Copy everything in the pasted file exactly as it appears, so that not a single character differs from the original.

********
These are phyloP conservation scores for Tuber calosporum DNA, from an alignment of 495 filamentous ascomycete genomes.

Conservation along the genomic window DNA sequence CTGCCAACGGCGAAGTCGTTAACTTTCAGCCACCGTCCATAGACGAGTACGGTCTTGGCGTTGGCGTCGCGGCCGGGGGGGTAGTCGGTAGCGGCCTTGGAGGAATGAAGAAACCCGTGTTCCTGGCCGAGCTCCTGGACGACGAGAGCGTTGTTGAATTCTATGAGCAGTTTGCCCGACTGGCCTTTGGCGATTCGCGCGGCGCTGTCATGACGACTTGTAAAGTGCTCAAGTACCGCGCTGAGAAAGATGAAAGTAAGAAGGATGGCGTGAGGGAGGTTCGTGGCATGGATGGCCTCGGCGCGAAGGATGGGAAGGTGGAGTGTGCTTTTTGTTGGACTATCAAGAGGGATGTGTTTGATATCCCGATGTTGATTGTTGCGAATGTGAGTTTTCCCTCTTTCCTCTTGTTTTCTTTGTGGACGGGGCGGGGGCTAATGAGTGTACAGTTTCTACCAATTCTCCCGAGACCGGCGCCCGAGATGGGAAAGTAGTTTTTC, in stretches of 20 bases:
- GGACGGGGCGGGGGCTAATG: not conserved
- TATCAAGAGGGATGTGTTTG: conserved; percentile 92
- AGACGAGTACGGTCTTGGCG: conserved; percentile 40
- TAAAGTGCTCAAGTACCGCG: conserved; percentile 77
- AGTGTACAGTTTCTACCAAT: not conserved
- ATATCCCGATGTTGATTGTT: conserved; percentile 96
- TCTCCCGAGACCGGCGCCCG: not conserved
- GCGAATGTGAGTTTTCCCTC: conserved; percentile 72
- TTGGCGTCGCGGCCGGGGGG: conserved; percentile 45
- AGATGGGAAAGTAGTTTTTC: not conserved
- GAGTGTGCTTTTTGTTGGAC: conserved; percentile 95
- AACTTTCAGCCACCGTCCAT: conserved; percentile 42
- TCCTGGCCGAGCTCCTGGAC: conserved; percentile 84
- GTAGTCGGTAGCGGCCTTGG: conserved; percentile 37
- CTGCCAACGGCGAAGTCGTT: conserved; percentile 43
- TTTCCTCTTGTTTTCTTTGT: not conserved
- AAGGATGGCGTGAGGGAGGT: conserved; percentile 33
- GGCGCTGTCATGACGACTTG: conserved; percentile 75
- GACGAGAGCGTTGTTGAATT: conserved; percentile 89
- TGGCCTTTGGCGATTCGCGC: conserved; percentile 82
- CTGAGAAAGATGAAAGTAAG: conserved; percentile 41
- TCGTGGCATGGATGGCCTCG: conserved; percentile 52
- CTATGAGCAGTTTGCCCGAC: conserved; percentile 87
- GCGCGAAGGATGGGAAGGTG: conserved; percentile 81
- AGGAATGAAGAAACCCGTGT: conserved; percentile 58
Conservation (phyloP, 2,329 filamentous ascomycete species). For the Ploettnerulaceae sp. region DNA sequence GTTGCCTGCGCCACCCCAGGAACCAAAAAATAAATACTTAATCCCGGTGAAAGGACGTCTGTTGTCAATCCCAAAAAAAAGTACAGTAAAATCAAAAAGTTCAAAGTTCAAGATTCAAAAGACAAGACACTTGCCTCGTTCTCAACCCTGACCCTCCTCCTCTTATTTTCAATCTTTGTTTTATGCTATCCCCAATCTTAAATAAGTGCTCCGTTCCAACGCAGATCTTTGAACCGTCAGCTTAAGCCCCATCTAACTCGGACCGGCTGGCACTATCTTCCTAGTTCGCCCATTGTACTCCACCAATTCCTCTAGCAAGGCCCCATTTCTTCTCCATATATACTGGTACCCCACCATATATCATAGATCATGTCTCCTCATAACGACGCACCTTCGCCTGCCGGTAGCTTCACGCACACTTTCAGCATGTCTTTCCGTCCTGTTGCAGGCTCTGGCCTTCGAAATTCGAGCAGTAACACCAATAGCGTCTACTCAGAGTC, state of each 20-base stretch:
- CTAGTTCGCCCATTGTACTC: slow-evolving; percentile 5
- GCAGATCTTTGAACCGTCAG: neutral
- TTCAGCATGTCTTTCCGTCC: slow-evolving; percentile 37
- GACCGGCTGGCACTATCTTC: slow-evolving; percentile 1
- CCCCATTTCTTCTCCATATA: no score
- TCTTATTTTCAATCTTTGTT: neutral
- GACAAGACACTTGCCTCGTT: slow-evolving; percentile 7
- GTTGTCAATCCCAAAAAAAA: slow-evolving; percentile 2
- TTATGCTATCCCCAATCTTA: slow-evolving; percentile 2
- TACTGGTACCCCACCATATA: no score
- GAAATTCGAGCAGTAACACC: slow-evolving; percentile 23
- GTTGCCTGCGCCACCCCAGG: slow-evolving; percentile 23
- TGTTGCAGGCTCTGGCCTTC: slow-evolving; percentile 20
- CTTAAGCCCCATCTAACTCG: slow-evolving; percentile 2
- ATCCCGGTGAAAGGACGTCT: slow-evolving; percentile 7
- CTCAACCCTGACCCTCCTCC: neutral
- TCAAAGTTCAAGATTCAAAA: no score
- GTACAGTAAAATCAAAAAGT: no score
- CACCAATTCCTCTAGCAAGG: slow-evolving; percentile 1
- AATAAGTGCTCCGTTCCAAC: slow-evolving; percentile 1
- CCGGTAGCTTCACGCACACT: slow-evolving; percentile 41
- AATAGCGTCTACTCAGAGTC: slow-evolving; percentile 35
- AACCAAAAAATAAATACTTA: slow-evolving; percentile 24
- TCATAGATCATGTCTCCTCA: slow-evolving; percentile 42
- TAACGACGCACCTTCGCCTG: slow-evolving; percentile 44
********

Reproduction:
These are phyloP conservation scores for Tuber calosporum DNA, from an alignment of 495 filamentous ascomycete genomes.

Conservation along the genomic window DNA sequence CTGCCAACGGCGAAGTCGTTAACTTTCAGCCACCGTCCATAGACGAGTACGGTCTTGGCGTTGGCGTCGCGGCCGGGGGGGTAGTCGGTAGCGGCCTTGGAGGAATGAAGAAACCCGTGTTCCTGGCCGAGCTCCTGGACGACGAGAGCGTTGTTGAATTCTATGAGCAGTTTGCCCGACTGGCCTTTGGCGATTCGCGCGGCGCTGTCATGACGACTTGTAAAGTGCTCAAGTACCGCGCTGAGAAAGATGAAAGTAAGAAGGATGGCGTGAGGGAGGTTCGTGGCATGGATGGCCTCGGCGCGAAGGATGGGAAGGTGGAGTGTGCTTTTTGTTGGACTATCAAGAGGGATGTGTTTGATATCCCGATGTTGATTGTTGCGAATGTGAGTTTTCCCTCTTTCCTCTTGTTTTCTTTGTGGACGGGGCGGGGGCTAATGAGTGTACAGTTTCTACCAATTCTCCCGAGACCGGCGCCCGAGATGGGAAAGTAGTTTTTC, in stretches of 20 bases:
- GGACGGGGCGGGGGCTAATG: not conserved
- TATCAAGAGGGATGTGTTTG: conserved; percentile 92
- AGACGAGTACGGTCTTGGCG: conserved; percentile 40
- TAAAGTGCTCAAGTACCGCG: conserved; percentile 77
- AGTGTACAGTTTCTACCAAT: not conserved
- ATATCCCGATGTTGATTGTT: conserved; percentile 96
- TCTCCCGAGACCGGCGCCCG: not conserved
- GCGAATGTGAGTTTTCCCTC: conserved; percentile 72
- TTGGCGTCGCGGCCGGGGGG: conserved; percentile 45
- AGATGGGAAAGTAGTTTTTC: not conserved
- GAGTGTGCTTTTTGTTGGAC: conserved; percentile 95
- AACTTTCAGCCACCGTCCAT: conserved; percentile 42
- TCCTGGCCGAGCTCCTGGAC: conserved; percentile 84
- GTAGTCGGTAGCGGCCTTGG: conserved; percentile 37
- CTGCCAACGGCGAAGTCGTT: conserved; percentile 43
- TTTCCTCTTGTTTTCTTTGT: not conserved
- AAGGATGGCGTGAGGGAGGT: conserved; percentile 33
- GGCGCTGTCATGACGACTTG: conserved; percentile 75
- GACGAGAGCGTTGTTGAATT: conserved; percentile 89
- TGGCCTTTGGCGATTCGCGC: conserved; percentile 82
- CTGAGAAAGATGAAAGTAAG: conserved; percentile 41
- TCGTGGCATGGATGGCCTCG: conserved; percentile 52
- CTATGAGCAGTTTGCCCGAC: conserved; percentile 87
- GCGCGAAGGATGGGAAGGTG: conserved; percentile 81
- AGGAATGAAGAAACCCGTGT: conserved; percentile 58
Conservation (phyloP, 2,329 filamentous ascomycete species). For the Ploettnerulaceae sp. region DNA sequence GTTGCCTGCGCCACCCCAGGAACCAAAAAATAAATACTTAATCCCGGTGAAAGGACGTCTGTTGTCAATCCCAAAAAAAAGTACAGTAAAATCAAAAAGTTCAAAGTTCAAGATTCAAAAGACAAGACACTTGCCTCGTTCTCAACCCTGACCCTCCTCCTCTTATTTTCAATCTTTGTTTTATGCTATCCCCAATCTTAAATAAGTGCTCCGTTCCAACGCAGATCTTTGAACCGTCAGCTTAAGCCCCATCTAACTCGGACCGGCTGGCACTATCTTCCTAGTTCGCCCATTGTACTCCACCAATTCCTCTAGCAAGGCCCCATTTCTTCTCCATATATACTGGTACCCCACCATATATCATAGATCATGTCTCCTCATAACGACGCACCTTCGCCTGCCGGTAGCTTCACGCACACTTTCAGCATGTCTTTCCGTCCTGTTGCAGGCTCTGGCCTTCGAAATTCGAGCAGTAACACCAATAGCGTCTACTCAGAGTC, state of each 20-base stretch:
- CTAGTTCGCCCATTGTACTC: slow-evolving; percentile 5
- GCAGATCTTTGAACCGTCAG: neutral
- TTCAGCATGTCTTTCCGTCC: slow-evolving; percentile 37
- GACCGGCTGGCACTATCTTC: slow-evolving; percentile 1
- CCCCATTTCTTCTCCATATA: no score
- TCTTATTTTCAATCTTTGTT: neutral
- GACAAGACACTTGCCTCGTT: slow-evolving; percentile 7
- GTTGTCAATCCCAAAAAAAA: slow-evolving; percentile 2
- TTATGCTATCCCCAATCTTA: slow-evolving; percentile 2
- TACTGGTACCCCACCATATA: no score
- GAAATTCGAGCAGTAACACC: slow-evolving; percentile 23
- GTTGCCTGCGCCACCCCAGG: slow-evolving; percentile 23
- TGTTGCAGGCTCTGGCCTTC: slow-evolving; percentile 20
- CTTAAGCCCCATCTAACTCG: slow-evolving; percentile 2
- ATCCCGGTGAAAGGACGTCT: slow-evolving; percentile 7
- CTCAACCCTGACCCTCCTCC: neutral
- TCAAAGTTCAAGATTCAAAA: no score
- GTACAGTAAAATCAAAAAGT: no score
- CACCAATTCCTCTAGCAAGG: slow-evolving; percentile 1
- AATAAGTGCTCCGTTCCAAC: slow-evolving; percentile 1
- CCGGTAGCTTCACGCACACT: slow-evolving; percentile 41
- AATAGCGTCTACTCAGAGTC: slow-evolving; percentile 35
- AACCAAAAAATAAATACTTA: slow-evolving; percentile 24
- TCATAGATCATGTCTCCTCA: slow-evolving; percentile 42
- TAACGACGCACCTTCGCCTG: slow-evolving; percentile 44